A Wise Man’s Fear, The Book That Shouldn’t End

Lucas Gardner
ljgardner@lc.edu

 

In regards to my previous book review on The Name of the Wind, it was a tad slow I believe this to be because I didn’t have enough patience for ‘minor backstory’ because I wanted the backstory.

Anyway moving on, A Wise Man’s Fear was much faster paced and I had to compare the two. I didn’t want this book to end. When I was within sprinting distance of the end, I actually put the book down, bought groceries, and vacuumed the stairs. I wanted so desperately to savor those last fifty pages as I was listing to the final twenty minutes I had half a mind to just stop but I honestly I just couldn’t.

I’d say after you make it through the first book, the second one picks up and goes like a steamroller. Not fast and minuscule, but large and powerful. Every paragraph is like an adrenaline rush, at least it was for me. In my opinion, it is better than the first book. Kavothe is growing older and we see more of his development into a traditional hero.  Kavothe picks up some sweet skills as a lover and a fighter. Kavothe also progresses in his magical studies, and while he still makes mistakes and doesn’t succeed at everything, he adventures and meets interesting characters. Kavothe is also clever beyond belief.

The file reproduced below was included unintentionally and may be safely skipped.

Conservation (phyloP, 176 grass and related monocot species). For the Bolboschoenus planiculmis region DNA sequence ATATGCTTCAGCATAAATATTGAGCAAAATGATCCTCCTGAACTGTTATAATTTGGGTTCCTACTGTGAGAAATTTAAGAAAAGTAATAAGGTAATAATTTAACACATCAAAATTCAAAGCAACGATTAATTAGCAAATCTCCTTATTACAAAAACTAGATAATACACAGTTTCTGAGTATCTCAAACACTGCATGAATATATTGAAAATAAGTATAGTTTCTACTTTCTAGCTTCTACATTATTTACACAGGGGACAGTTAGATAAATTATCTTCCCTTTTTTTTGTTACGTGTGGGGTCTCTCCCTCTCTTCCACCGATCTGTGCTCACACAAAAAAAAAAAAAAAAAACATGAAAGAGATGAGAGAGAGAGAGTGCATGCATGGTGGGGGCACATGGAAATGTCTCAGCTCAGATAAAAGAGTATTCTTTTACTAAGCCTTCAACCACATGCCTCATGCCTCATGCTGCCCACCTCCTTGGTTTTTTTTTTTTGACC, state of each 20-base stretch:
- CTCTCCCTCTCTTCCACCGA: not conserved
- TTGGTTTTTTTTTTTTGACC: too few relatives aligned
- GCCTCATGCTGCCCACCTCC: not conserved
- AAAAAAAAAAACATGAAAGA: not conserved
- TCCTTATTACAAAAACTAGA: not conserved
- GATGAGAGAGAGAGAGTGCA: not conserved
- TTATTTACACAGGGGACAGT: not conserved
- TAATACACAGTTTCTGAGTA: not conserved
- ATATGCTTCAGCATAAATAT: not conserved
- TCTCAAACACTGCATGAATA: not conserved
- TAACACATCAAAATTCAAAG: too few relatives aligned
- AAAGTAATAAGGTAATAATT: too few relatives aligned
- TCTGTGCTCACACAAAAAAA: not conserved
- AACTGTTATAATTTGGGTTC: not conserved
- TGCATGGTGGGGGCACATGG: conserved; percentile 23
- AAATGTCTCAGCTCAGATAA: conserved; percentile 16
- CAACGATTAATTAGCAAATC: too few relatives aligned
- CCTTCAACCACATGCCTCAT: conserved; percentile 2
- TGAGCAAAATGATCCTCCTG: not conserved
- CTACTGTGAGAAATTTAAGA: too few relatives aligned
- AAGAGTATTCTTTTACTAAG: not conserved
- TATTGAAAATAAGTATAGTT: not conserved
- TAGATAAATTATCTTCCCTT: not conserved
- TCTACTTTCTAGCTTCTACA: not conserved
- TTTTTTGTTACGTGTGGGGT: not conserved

A few of the specific details I enjoyed about this book were that Elodin cracked me up. I love his teaching antics! The Adem plotline is awesome, their whole system of communication is a nice creation. I also enjoyed the concept of watching one’s reputation enlarge and morph continues and it’s well done. I also loved the style of fighting that Adem used, it’s super interesting to read.

If you are curious about Kavothe and wanna really get into the character, I won’t spoil everything else. You should read this series, it is by far the best thing I’ve ever read as of now! It’s possible that my mind could change with more books that I read or listen to in the future. For now, if there is any book that when you read it, you feel like the whole story is poetry or at least the explanations of things, then sign me up! I’d be highly interested in reading it myself.

, , , , ,

Leave a Reply

Your email address will not be published. Required fields are marked *